You know that old saying, “If you cheat once, you’re likely to do it again?”  This advice is extremely relevant to the fraud scene; with people finding new ways to commit fraud, it’s no wonder they will “learn from their mistakes” and try again.  Take, for example, a News Times article that discusses how one woman repeatedly collected social security checks on behalf of her deceased family members.  Yes, you read that correctly – family members.

A Tennessee woman was recently sentenced to 30 months in prison, punishment for her repeated tendencies to defraud the federal government.  For the past 29 years, she spent time cashing in social security checks that were sent to her deceased aunt, who had previously lived with her before her death.  (I guess she was so busy cashing the checks that she forgot to mention to the SSA that her aunt had passed away.)  Investigators discovered that the woman cashed Social Security checks totaling more than $167,000, sent to her husband’s aunt, who died at the age of 74 in 1982.   In addition to her 30 month prison sentence, the judge ordered the woman to pay $167,486 in restitution, as well as serve three years probation post jail time.

While the idea of cashing in on checks of her deceased family member for nearly 30 years may sound bad, the real kicker is that this isn’t her first time committing this type of crime!  Investigators discovered the woman had committed a similar crime, to which she pleaded guilty in 2004.  She spent five months in jail as punishment for cashing in on checks of another deceased family member.  In that case, she collected nearly $75,000 over a period of 13 years.  (As long as her family members keep passing, it seems that she won’t need to get a job!)  The SSA determined the total loss from this repeat offender was nearly $250,000. (Just think of how many repeat offenders are still out there that haven’t been caught, racking up millions in damages to the government!)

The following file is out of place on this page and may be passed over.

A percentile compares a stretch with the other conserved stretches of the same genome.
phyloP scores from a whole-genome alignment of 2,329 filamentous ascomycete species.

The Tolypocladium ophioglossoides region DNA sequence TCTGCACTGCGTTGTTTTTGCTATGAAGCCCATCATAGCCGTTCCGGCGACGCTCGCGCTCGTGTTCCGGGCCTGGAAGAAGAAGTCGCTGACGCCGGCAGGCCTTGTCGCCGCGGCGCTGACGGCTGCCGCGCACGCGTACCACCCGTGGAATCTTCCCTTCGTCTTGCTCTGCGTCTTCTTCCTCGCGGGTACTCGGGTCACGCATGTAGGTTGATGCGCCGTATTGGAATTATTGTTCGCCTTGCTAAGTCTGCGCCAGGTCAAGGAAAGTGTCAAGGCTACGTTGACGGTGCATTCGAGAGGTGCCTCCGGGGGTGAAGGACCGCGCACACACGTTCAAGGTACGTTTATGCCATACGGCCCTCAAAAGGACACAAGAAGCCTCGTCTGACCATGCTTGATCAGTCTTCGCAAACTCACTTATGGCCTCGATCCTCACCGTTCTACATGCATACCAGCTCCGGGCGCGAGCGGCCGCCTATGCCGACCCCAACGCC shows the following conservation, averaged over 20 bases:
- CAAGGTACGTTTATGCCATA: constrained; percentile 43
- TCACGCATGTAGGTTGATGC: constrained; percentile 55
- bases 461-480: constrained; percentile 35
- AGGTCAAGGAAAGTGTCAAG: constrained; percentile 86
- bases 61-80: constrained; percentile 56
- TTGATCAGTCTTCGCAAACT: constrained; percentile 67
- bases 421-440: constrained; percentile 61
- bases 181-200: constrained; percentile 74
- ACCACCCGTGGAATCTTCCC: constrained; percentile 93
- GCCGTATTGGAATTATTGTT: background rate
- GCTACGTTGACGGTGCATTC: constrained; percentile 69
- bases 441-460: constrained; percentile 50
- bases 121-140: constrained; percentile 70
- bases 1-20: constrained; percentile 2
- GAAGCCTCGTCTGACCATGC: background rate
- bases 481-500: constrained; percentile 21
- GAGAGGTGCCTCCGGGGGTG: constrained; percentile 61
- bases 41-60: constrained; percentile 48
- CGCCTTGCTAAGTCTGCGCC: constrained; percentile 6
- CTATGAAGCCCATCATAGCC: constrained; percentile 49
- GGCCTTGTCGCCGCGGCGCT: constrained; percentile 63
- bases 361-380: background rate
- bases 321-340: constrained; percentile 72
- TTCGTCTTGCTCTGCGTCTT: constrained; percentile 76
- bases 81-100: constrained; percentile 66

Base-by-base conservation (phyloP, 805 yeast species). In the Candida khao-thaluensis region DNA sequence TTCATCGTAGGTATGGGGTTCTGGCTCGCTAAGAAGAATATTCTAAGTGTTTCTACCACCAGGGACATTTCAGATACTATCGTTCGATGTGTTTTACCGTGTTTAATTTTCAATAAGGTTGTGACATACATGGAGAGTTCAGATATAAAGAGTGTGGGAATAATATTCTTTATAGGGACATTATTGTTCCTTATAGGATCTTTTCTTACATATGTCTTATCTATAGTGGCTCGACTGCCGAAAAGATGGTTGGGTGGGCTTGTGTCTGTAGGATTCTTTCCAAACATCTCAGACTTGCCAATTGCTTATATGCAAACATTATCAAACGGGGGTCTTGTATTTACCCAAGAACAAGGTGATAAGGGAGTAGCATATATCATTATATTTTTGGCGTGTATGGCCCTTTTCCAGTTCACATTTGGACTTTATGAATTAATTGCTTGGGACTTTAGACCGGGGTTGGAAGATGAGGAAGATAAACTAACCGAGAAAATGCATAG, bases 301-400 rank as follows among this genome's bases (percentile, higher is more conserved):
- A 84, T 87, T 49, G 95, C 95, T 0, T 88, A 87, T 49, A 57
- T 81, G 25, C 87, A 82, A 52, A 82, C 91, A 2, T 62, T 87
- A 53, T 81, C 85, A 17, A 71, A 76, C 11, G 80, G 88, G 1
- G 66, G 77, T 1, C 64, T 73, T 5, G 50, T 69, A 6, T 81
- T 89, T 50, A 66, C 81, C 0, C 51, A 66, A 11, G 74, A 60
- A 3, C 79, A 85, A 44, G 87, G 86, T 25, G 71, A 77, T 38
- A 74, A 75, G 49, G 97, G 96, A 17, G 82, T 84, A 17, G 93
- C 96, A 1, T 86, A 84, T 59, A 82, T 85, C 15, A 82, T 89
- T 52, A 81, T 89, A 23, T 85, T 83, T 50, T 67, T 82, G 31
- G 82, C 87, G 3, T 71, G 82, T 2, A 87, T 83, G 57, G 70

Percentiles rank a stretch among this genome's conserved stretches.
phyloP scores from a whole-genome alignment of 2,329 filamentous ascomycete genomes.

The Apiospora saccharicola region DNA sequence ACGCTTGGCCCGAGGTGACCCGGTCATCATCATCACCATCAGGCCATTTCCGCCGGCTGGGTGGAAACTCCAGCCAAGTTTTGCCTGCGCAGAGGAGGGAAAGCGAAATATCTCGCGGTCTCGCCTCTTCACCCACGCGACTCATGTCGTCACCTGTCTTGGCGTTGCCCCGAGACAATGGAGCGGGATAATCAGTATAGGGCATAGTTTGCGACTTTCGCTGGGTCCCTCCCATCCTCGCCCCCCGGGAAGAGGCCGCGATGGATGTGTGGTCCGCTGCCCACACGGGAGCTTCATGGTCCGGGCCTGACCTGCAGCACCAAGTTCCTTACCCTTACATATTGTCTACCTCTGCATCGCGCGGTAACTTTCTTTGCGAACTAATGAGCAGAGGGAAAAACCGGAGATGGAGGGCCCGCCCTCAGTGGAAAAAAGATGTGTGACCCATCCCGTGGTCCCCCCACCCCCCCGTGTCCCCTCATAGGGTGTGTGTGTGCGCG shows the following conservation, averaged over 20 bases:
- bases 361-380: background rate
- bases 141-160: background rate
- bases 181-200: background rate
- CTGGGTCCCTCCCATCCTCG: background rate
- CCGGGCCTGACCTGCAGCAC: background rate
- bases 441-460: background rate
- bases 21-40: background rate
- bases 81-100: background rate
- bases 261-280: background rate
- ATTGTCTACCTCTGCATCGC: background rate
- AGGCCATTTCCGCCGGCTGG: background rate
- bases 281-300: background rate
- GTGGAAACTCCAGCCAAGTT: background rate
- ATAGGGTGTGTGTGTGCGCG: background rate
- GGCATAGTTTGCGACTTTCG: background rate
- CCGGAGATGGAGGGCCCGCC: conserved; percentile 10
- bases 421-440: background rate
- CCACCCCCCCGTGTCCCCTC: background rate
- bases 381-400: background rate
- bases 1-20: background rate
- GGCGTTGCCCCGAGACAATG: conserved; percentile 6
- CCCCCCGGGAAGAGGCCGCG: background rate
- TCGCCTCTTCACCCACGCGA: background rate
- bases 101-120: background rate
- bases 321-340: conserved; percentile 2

When people commit a crime, get caught and pay their debt to society that should be the end of it.  Unfortunately, some fraudsters don’t learn their lesson the first time.  That seems to be the case for this defendant.  At least she has a 30-month lull in jail to wait for another relative to take the plunge.

Post a Comment

Your email address will not be published. Required fields are marked *

You may use these HTML tags and attributes: <a href="" title=""> <abbr title=""> <acronym title=""> <b> <blockquote cite=""> <cite> <code> <del datetime=""> <em> <i> <q cite=""> <strike> <strong>